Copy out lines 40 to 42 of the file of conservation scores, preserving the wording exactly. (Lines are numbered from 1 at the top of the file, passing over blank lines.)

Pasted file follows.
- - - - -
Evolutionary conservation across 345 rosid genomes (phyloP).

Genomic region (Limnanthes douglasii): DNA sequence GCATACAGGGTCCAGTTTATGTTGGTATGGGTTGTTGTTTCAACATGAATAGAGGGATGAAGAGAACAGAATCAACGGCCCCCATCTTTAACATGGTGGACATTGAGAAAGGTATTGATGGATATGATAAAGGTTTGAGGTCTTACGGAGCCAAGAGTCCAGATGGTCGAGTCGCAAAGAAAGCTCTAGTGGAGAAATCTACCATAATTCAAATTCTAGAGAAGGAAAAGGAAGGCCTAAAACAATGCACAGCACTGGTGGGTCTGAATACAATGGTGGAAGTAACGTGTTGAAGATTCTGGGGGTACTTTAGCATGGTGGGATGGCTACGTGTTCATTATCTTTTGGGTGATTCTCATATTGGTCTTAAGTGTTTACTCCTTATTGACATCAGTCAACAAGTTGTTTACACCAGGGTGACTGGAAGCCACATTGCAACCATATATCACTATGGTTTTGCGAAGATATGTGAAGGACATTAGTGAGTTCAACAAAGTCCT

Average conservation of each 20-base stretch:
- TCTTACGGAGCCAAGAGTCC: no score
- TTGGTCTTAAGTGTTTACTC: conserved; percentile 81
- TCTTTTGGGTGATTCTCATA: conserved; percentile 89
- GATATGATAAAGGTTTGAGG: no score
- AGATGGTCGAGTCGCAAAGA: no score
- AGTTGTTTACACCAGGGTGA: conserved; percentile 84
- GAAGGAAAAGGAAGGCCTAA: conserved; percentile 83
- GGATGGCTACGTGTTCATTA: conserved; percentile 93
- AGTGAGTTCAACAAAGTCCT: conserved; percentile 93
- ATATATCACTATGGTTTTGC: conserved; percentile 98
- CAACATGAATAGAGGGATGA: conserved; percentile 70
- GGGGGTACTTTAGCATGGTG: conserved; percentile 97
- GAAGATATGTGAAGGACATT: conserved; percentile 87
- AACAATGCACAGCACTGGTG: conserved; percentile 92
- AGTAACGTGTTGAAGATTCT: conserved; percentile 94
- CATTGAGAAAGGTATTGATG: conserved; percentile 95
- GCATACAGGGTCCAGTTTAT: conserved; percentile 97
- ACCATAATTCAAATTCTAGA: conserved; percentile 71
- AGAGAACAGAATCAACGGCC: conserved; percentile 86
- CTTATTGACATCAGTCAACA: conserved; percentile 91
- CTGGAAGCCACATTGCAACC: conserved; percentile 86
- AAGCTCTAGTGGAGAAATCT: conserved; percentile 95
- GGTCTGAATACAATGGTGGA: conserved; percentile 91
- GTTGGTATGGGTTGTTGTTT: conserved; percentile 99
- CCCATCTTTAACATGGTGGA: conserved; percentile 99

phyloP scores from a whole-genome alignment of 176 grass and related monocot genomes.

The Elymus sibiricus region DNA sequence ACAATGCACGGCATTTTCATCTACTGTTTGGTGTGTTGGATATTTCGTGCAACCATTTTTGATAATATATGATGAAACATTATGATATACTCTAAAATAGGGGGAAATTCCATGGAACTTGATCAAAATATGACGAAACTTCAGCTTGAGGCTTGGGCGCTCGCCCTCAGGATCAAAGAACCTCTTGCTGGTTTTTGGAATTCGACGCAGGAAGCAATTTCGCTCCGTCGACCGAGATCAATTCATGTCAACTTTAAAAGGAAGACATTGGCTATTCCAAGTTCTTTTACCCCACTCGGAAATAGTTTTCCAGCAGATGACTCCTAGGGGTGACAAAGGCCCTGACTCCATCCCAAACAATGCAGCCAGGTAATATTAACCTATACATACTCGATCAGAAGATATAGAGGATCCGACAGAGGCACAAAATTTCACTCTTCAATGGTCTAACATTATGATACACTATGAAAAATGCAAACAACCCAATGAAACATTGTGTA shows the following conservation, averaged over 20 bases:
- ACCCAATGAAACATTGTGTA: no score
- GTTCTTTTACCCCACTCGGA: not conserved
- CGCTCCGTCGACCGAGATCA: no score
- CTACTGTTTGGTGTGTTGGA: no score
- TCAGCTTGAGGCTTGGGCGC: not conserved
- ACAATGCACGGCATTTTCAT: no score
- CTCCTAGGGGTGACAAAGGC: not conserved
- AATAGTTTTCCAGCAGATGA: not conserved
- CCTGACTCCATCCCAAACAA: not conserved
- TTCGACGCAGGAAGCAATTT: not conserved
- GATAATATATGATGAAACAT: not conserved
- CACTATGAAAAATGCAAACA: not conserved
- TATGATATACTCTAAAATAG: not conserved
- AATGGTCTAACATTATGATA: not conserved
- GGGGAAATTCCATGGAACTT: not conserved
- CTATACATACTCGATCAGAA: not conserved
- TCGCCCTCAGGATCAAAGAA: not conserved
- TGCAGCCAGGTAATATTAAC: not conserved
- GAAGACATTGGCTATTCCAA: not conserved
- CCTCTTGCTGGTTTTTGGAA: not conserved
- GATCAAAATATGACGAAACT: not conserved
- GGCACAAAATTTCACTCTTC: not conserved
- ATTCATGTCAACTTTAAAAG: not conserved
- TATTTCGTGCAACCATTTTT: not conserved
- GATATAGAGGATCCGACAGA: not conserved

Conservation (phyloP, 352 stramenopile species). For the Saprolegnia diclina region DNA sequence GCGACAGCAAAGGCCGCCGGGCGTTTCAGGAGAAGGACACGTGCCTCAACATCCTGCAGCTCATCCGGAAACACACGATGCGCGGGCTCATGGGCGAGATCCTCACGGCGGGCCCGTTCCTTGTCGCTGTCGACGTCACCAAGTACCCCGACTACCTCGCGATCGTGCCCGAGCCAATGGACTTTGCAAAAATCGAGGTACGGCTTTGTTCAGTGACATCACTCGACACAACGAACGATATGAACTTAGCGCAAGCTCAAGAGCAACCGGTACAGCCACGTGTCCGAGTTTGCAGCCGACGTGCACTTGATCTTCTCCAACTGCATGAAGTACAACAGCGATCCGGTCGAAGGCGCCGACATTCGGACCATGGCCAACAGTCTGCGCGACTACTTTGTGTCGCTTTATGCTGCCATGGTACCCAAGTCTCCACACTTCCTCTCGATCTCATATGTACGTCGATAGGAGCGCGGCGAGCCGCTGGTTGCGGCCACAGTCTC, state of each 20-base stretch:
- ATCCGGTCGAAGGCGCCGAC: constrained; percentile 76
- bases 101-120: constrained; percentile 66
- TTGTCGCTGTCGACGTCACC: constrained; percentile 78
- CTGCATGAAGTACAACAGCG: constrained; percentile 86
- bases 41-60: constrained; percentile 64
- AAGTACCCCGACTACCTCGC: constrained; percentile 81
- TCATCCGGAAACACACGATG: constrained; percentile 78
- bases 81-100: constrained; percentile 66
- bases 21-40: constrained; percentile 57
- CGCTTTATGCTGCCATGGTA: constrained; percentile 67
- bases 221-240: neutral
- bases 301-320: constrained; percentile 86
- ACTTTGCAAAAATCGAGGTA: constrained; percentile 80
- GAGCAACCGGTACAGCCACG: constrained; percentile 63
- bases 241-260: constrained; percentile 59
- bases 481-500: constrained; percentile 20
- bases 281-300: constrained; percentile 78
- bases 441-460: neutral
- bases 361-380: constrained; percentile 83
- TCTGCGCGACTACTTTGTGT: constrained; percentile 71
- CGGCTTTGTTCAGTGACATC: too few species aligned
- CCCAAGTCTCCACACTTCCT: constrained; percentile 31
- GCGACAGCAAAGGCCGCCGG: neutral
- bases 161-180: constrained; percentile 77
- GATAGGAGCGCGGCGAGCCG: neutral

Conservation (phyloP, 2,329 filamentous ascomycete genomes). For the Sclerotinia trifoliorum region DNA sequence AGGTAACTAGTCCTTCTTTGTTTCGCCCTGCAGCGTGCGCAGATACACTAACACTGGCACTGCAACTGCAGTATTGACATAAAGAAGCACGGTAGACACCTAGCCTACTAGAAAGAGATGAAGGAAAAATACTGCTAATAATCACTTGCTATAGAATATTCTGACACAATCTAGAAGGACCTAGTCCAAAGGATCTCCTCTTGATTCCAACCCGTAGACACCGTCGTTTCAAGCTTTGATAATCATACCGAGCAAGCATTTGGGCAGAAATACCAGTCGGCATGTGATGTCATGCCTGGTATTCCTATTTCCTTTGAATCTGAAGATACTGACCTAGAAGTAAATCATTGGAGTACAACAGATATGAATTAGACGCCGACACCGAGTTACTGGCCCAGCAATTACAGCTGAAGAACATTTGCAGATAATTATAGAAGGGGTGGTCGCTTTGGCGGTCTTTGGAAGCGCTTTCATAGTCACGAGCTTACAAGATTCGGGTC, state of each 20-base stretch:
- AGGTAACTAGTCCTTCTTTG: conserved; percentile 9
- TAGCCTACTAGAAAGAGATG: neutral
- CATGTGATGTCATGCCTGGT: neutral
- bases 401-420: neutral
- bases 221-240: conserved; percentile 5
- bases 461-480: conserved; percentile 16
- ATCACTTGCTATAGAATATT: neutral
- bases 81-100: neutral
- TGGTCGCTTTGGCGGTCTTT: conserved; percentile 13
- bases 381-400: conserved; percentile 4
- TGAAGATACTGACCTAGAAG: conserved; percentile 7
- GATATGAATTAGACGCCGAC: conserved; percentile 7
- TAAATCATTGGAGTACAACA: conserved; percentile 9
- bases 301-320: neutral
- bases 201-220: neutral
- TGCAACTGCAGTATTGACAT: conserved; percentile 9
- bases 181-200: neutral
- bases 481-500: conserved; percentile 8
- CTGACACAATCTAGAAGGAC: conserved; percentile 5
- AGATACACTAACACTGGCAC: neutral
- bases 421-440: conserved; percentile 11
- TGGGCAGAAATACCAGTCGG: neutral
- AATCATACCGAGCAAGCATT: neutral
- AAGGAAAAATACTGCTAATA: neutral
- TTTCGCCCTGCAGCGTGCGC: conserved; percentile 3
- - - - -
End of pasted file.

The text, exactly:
- TTCGACGCAGGAAGCAATTT: not conserved
- GATAATATATGATGAAACAT: not conserved
- CACTATGAAAAATGCAAACA: not conserved